Also suitable are the water-soluble nonionic surfactants derived from ethoxylated aliphatic diols containing about 8 to about 150 ethyleneoxy units per mole of diol. Preferred groupings of dial-derived surfactants comprise ethoxylated aliphatic diols containing about 25 to about 150 ethyleneoxy units per mole of diol having about 8 to about 30 carbon atoms, and ethoxylated diols containing about 8 to about 30 ethyleneoxy units per mole of diol having less than about 8 carbon atoms. Illustrative of the foregoing surfactants are the C12-15 nonterminal diol adducts containing about 30 ethyleneoxy units per mole of the diol, and the like.
Yet another group of water-soluble nonionic surfactants is illustrated by oxyalkylene block copolymers which are polyols containing at least some terminal secondary hydroxyl groups. The hydrophobic element of the low-forming nonionic surfactant preferably is a polyoxypropylene chain which terminates the block copolymer, and the hydrophilic element thereof preferably is a polyoxyethylene chain which constitutes an interior portion of the block copolymer. The nonionic surfactants of this type most suitable for the present purposes are the water-soluble polyoxypropylene-polyoxyethylene condensates having an average molecular weight of about 2000 to about 4000 and exhibit a form height of about 5 millimeters, or less, when a 0.1 weight percent aqueous solution thereof at about 120° F. is sprayed through an orifice for 10 minutes in accordance with a test procedure described in greater detail hereinbelow. These condensates usually contain from about 2 to about 9 moles of propylene oxide per molecule of polyoxyethylene in the hydrophobic core.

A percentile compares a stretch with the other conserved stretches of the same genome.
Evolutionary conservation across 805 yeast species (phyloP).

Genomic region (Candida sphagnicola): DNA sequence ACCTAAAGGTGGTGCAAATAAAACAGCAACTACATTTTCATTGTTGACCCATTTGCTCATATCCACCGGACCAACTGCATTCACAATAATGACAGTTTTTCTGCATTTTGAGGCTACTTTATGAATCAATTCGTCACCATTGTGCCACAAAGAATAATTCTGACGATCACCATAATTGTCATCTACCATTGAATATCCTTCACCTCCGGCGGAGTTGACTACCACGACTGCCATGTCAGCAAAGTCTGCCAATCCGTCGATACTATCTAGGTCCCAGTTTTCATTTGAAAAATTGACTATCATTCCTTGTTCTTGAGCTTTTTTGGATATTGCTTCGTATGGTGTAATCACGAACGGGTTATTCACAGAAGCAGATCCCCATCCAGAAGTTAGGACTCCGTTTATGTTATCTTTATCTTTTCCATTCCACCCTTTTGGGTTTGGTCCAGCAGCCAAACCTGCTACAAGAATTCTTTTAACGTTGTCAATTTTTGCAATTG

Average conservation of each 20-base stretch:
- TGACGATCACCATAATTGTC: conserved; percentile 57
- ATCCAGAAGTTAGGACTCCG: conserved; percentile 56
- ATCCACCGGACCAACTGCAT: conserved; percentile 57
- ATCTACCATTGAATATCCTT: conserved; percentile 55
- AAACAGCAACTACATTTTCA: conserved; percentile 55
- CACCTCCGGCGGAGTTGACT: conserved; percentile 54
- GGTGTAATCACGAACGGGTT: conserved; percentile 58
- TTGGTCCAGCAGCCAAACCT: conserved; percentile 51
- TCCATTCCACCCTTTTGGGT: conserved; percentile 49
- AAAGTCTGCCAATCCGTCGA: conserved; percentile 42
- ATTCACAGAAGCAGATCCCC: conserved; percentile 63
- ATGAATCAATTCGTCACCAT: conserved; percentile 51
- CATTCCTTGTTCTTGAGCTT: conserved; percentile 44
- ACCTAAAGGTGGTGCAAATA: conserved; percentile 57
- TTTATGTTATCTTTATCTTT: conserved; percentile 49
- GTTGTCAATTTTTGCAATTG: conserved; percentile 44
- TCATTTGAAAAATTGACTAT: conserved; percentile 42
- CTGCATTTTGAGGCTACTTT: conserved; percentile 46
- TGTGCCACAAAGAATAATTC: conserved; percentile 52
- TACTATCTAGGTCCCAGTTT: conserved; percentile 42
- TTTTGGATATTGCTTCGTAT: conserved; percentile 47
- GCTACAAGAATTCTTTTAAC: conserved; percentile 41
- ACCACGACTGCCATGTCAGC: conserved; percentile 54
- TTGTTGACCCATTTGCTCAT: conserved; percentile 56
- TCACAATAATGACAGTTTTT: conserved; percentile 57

Typical illustrative nonionic surfactants within the foregoing category are the water-soluble, liquid polyols having terminal secondary hydroxyl groups and a relatively low cloud point. These polyols are commercially available from BASF Wyandotte Corporation under the designation "Pluronic R", such as the water-soluble polyol having a molecular weight of about 3120 and cloud point of about 33° C. in a 1 percent aqueous solution, commercially available under the designation "Pluronic 25R2".
Also suitable are the liquid polyols derived from candensation products of a hydrophobic polyoxyalkylene polymer with hydrophilic chains that are mixed polyoxyethylene-poly-oxypropylene chains. Liquid polyols of this particular type are disclosed in U.S. Pat. No. 3,101,374 to Patton, Jr.
The fatty acid alkanol amides, such as the diethanol-fatty acid amide condensates, are also suitable water-soluble nonionic surfactants. Commercial surfactants of the foregoing type are available under the designations "Clindrol 200 CGN," available from Clintwood Chemical Co.) "Aminol COR-2" (available from Finetex Inc..) and "Ardet DC." (available from Ardmore Chemical Co.).